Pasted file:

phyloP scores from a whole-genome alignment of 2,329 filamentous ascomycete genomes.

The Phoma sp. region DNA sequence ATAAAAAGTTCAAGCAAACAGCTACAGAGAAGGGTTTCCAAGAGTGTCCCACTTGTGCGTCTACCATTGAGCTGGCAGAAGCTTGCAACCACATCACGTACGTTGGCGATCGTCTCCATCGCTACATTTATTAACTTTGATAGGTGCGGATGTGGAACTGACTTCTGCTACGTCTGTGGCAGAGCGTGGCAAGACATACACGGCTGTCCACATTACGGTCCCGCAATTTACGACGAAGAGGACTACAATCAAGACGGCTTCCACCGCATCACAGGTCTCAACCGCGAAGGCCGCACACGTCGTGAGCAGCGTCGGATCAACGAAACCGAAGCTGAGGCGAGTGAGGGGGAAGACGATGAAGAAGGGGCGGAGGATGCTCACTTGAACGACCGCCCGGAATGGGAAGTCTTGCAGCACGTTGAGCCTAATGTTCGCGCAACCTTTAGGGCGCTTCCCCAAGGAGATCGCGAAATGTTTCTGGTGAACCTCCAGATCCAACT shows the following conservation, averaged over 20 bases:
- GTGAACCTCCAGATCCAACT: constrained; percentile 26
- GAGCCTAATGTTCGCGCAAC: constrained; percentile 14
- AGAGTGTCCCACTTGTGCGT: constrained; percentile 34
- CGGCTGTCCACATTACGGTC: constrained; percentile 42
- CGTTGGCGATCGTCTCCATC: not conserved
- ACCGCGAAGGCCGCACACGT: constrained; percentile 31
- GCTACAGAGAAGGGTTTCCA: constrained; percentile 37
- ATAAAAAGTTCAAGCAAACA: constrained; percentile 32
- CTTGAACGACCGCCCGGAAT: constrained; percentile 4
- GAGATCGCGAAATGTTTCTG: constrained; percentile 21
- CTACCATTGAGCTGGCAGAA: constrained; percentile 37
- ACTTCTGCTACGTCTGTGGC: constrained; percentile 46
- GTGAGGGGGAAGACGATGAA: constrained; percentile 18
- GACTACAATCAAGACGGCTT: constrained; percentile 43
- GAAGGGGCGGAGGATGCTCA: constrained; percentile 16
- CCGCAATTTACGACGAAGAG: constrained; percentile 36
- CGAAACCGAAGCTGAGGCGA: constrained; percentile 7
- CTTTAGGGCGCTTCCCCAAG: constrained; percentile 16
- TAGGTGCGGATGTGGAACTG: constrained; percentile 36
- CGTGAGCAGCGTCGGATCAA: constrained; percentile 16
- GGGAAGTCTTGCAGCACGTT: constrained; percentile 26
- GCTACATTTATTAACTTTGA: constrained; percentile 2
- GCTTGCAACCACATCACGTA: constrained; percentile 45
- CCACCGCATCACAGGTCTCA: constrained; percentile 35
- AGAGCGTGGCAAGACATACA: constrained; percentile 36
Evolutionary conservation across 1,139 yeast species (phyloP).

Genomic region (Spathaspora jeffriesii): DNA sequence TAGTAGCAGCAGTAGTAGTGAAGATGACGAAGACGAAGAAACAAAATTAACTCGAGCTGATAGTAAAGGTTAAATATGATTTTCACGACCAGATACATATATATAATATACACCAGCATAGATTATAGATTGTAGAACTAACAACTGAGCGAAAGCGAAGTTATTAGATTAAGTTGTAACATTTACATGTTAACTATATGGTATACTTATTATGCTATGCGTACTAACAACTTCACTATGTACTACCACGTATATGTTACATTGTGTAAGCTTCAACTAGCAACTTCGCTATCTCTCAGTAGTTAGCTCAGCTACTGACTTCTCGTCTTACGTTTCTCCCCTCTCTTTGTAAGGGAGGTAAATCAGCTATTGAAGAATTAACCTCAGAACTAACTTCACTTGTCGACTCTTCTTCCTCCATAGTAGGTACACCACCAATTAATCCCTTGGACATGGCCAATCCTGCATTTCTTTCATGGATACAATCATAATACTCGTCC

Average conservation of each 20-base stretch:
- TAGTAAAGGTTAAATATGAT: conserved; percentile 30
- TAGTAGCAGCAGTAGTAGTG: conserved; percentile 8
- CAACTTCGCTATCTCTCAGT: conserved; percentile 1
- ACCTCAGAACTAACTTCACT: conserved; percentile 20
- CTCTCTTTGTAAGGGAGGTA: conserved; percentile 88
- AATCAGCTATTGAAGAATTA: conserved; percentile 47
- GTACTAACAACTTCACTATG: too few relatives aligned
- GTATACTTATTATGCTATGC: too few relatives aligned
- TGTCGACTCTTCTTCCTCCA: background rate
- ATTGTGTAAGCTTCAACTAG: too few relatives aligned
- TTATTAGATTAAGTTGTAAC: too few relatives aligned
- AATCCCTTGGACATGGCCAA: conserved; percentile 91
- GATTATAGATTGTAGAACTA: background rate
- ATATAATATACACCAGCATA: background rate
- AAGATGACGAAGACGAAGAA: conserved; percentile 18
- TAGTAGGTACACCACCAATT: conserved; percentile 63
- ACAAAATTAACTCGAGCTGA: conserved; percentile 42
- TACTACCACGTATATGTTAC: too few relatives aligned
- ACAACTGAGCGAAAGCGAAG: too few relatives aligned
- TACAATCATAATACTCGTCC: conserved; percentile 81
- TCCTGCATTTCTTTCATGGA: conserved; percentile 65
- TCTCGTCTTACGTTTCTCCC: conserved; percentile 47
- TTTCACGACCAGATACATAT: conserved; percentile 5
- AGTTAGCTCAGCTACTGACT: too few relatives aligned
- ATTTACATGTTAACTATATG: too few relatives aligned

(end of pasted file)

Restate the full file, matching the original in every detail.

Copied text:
phyloP scores from a whole-genome alignment of 2,329 filamentous ascomycete genomes.

The Phoma sp. region DNA sequence ATAAAAAGTTCAAGCAAACAGCTACAGAGAAGGGTTTCCAAGAGTGTCCCACTTGTGCGTCTACCATTGAGCTGGCAGAAGCTTGCAACCACATCACGTACGTTGGCGATCGTCTCCATCGCTACATTTATTAACTTTGATAGGTGCGGATGTGGAACTGACTTCTGCTACGTCTGTGGCAGAGCGTGGCAAGACATACACGGCTGTCCACATTACGGTCCCGCAATTTACGACGAAGAGGACTACAATCAAGACGGCTTCCACCGCATCACAGGTCTCAACCGCGAAGGCCGCACACGTCGTGAGCAGCGTCGGATCAACGAAACCGAAGCTGAGGCGAGTGAGGGGGAAGACGATGAAGAAGGGGCGGAGGATGCTCACTTGAACGACCGCCCGGAATGGGAAGTCTTGCAGCACGTTGAGCCTAATGTTCGCGCAACCTTTAGGGCGCTTCCCCAAGGAGATCGCGAAATGTTTCTGGTGAACCTCCAGATCCAACT shows the following conservation, averaged over 20 bases:
- GTGAACCTCCAGATCCAACT: constrained; percentile 26
- GAGCCTAATGTTCGCGCAAC: constrained; percentile 14
- AGAGTGTCCCACTTGTGCGT: constrained; percentile 34
- CGGCTGTCCACATTACGGTC: constrained; percentile 42
- CGTTGGCGATCGTCTCCATC: not conserved
- ACCGCGAAGGCCGCACACGT: constrained; percentile 31
- GCTACAGAGAAGGGTTTCCA: constrained; percentile 37
- ATAAAAAGTTCAAGCAAACA: constrained; percentile 32
- CTTGAACGACCGCCCGGAAT: constrained; percentile 4
- GAGATCGCGAAATGTTTCTG: constrained; percentile 21
- CTACCATTGAGCTGGCAGAA: constrained; percentile 37
- ACTTCTGCTACGTCTGTGGC: constrained; percentile 46
- GTGAGGGGGAAGACGATGAA: constrained; percentile 18
- GACTACAATCAAGACGGCTT: constrained; percentile 43
- GAAGGGGCGGAGGATGCTCA: constrained; percentile 16
- CCGCAATTTACGACGAAGAG: constrained; percentile 36
- CGAAACCGAAGCTGAGGCGA: constrained; percentile 7
- CTTTAGGGCGCTTCCCCAAG: constrained; percentile 16
- TAGGTGCGGATGTGGAACTG: constrained; percentile 36
- CGTGAGCAGCGTCGGATCAA: constrained; percentile 16
- GGGAAGTCTTGCAGCACGTT: constrained; percentile 26
- GCTACATTTATTAACTTTGA: constrained; percentile 2
- GCTTGCAACCACATCACGTA: constrained; percentile 45
- CCACCGCATCACAGGTCTCA: constrained; percentile 35
- AGAGCGTGGCAAGACATACA: constrained; percentile 36
Evolutionary conservation across 1,139 yeast species (phyloP).

Genomic region (Spathaspora jeffriesii): DNA sequence TAGTAGCAGCAGTAGTAGTGAAGATGACGAAGACGAAGAAACAAAATTAACTCGAGCTGATAGTAAAGGTTAAATATGATTTTCACGACCAGATACATATATATAATATACACCAGCATAGATTATAGATTGTAGAACTAACAACTGAGCGAAAGCGAAGTTATTAGATTAAGTTGTAACATTTACATGTTAACTATATGGTATACTTATTATGCTATGCGTACTAACAACTTCACTATGTACTACCACGTATATGTTACATTGTGTAAGCTTCAACTAGCAACTTCGCTATCTCTCAGTAGTTAGCTCAGCTACTGACTTCTCGTCTTACGTTTCTCCCCTCTCTTTGTAAGGGAGGTAAATCAGCTATTGAAGAATTAACCTCAGAACTAACTTCACTTGTCGACTCTTCTTCCTCCATAGTAGGTACACCACCAATTAATCCCTTGGACATGGCCAATCCTGCATTTCTTTCATGGATACAATCATAATACTCGTCC

Average conservation of each 20-base stretch:
- TAGTAAAGGTTAAATATGAT: conserved; percentile 30
- TAGTAGCAGCAGTAGTAGTG: conserved; percentile 8
- CAACTTCGCTATCTCTCAGT: conserved; percentile 1
- ACCTCAGAACTAACTTCACT: conserved; percentile 20
- CTCTCTTTGTAAGGGAGGTA: conserved; percentile 88
- AATCAGCTATTGAAGAATTA: conserved; percentile 47
- GTACTAACAACTTCACTATG: too few relatives aligned
- GTATACTTATTATGCTATGC: too few relatives aligned
- TGTCGACTCTTCTTCCTCCA: background rate
- ATTGTGTAAGCTTCAACTAG: too few relatives aligned
- TTATTAGATTAAGTTGTAAC: too few relatives aligned
- AATCCCTTGGACATGGCCAA: conserved; percentile 91
- GATTATAGATTGTAGAACTA: background rate
- ATATAATATACACCAGCATA: background rate
- AAGATGACGAAGACGAAGAA: conserved; percentile 18
- TAGTAGGTACACCACCAATT: conserved; percentile 63
- ACAAAATTAACTCGAGCTGA: conserved; percentile 42
- TACTACCACGTATATGTTAC: too few relatives aligned
- ACAACTGAGCGAAAGCGAAG: too few relatives aligned
- TACAATCATAATACTCGTCC: conserved; percentile 81
- TCCTGCATTTCTTTCATGGA: conserved; percentile 65
- TCTCGTCTTACGTTTCTCCC: conserved; percentile 47
- TTTCACGACCAGATACATAT: conserved; percentile 5
- AGTTAGCTCAGCTACTGACT: too few relatives aligned
- ATTTACATGTTAACTATATG: too few relatives aligned